發文作者：c.w. | 四月 23, 2005
- Selected Poems (Penguin Twentieth Century Classics S.)
- Joseph Millman Brodsky, Edwin Arlington Robinson, Robert Faggen
- Not rated
April, Eliot’s cruelest month, and many other’s as well. Time for poetry. Here’s something from Joseph Brodsky.
Verses in April
Once again this past winter
I did not go mad. As for winter itself-
one glances;its gone. But I can divide
the din of ice cracking from the green
shroud of earth. So I’m sane.
I wish myself well
at the coming of spring;
blinded by the Fontanka,
I break myself up into dozens of parts.
I run my flat hand
up and over my face. The snow-crust is settling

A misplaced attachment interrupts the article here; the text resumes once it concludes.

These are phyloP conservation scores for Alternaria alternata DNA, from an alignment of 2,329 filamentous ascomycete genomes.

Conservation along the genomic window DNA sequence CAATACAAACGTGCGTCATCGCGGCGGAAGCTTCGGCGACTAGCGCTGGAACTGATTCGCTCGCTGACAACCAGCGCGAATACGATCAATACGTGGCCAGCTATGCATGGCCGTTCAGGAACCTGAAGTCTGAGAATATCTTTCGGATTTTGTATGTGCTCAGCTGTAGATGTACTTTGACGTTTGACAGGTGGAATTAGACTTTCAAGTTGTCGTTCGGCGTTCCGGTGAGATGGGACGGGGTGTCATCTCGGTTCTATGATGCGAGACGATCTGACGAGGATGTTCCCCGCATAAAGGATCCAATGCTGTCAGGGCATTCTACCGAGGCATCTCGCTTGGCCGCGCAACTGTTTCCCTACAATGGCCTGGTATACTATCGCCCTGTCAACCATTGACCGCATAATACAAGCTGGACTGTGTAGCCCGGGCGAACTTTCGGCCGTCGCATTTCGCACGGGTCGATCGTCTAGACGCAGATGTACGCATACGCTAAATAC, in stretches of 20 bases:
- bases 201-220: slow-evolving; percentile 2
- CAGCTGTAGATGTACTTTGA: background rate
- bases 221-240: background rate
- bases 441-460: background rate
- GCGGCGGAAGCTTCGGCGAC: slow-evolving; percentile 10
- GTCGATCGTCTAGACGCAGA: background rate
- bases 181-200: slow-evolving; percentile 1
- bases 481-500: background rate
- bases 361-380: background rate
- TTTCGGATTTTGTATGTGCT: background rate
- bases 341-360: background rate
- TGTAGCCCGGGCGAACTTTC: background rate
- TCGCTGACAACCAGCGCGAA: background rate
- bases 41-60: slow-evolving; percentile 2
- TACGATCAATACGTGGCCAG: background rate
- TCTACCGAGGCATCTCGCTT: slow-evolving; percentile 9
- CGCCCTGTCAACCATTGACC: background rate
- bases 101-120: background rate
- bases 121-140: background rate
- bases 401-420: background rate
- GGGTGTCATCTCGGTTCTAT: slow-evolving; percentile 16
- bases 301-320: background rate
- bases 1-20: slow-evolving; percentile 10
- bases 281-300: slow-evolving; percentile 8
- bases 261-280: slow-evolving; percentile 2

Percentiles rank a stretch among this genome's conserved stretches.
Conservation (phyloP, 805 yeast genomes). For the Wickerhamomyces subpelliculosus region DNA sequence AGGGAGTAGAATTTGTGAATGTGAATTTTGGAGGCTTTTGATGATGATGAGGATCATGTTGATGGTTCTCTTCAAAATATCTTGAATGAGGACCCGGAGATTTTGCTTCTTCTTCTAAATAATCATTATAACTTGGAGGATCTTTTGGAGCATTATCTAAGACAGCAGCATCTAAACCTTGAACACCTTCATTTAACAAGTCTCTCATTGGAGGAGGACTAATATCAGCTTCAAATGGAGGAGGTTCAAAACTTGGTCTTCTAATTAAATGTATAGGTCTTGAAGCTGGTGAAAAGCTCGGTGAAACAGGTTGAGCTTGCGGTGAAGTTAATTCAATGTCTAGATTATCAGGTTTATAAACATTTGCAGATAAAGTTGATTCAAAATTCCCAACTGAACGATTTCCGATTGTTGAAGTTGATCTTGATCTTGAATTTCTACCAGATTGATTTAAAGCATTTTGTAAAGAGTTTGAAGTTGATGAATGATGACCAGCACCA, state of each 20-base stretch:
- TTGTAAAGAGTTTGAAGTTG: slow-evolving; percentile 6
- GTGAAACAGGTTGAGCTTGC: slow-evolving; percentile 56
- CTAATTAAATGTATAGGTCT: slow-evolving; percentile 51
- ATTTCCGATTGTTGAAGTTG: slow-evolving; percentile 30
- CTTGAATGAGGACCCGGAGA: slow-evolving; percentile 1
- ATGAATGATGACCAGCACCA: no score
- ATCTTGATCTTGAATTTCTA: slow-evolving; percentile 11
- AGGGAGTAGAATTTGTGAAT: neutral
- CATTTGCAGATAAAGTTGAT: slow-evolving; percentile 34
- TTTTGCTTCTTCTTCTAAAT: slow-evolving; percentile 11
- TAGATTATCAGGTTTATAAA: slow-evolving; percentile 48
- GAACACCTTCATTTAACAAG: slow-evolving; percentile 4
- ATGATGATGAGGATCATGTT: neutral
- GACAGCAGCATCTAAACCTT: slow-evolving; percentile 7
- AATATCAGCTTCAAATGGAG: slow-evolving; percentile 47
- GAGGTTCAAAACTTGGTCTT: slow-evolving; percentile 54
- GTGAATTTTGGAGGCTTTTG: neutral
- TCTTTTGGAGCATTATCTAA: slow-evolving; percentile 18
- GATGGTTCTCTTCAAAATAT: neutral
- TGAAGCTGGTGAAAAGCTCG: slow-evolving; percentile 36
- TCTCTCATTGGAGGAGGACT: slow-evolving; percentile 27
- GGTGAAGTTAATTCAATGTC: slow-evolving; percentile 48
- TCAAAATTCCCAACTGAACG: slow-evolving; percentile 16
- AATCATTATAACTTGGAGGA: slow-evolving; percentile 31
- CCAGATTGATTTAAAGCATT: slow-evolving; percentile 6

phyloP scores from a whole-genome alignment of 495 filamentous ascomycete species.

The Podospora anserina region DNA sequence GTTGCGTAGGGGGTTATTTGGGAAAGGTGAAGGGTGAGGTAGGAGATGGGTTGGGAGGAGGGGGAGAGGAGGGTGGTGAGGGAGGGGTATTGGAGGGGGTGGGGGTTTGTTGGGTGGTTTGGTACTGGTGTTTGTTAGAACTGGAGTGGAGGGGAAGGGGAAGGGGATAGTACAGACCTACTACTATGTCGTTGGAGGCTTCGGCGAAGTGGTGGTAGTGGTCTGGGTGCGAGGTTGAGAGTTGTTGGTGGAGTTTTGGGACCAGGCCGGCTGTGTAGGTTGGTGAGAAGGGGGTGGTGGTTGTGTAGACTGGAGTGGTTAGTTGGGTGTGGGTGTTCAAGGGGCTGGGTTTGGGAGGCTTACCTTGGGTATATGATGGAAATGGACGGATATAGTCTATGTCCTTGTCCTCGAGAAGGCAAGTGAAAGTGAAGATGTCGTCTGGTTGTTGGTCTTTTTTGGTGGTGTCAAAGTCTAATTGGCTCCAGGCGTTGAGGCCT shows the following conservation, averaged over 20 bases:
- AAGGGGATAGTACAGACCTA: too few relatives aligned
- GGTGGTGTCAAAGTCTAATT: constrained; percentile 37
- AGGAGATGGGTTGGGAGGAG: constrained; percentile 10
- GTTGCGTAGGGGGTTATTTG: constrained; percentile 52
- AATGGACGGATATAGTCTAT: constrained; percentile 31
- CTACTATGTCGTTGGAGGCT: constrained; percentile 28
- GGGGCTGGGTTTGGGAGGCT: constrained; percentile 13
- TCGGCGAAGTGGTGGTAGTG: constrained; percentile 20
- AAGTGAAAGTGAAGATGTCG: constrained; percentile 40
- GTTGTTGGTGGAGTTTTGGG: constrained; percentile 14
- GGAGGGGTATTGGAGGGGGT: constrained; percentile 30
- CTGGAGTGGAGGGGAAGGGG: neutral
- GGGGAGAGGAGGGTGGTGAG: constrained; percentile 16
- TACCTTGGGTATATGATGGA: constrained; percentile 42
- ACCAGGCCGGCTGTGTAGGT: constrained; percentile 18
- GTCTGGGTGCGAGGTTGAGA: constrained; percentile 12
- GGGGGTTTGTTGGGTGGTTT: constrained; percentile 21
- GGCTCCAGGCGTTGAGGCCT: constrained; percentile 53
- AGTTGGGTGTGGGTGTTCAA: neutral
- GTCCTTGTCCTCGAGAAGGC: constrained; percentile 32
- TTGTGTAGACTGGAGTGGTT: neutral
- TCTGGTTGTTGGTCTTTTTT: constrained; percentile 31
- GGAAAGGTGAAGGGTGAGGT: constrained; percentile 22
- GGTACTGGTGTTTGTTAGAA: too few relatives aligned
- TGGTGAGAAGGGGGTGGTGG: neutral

in my brain, as it does in the woods.
Having lived to the time of gray hairs,
I observe how a tug threads its way,
among ice floes, toward open sea
to give you in writing would be
just as harsh and unfair
as to charge you with wrong.
Please excuse me
for this lofty style;
though there’s no end to our discontent,
there’s an end to our winters.
For the essesnce of change lies in this-
in the wrangling of Muses who swarm
at Mnumosyne’s banquet.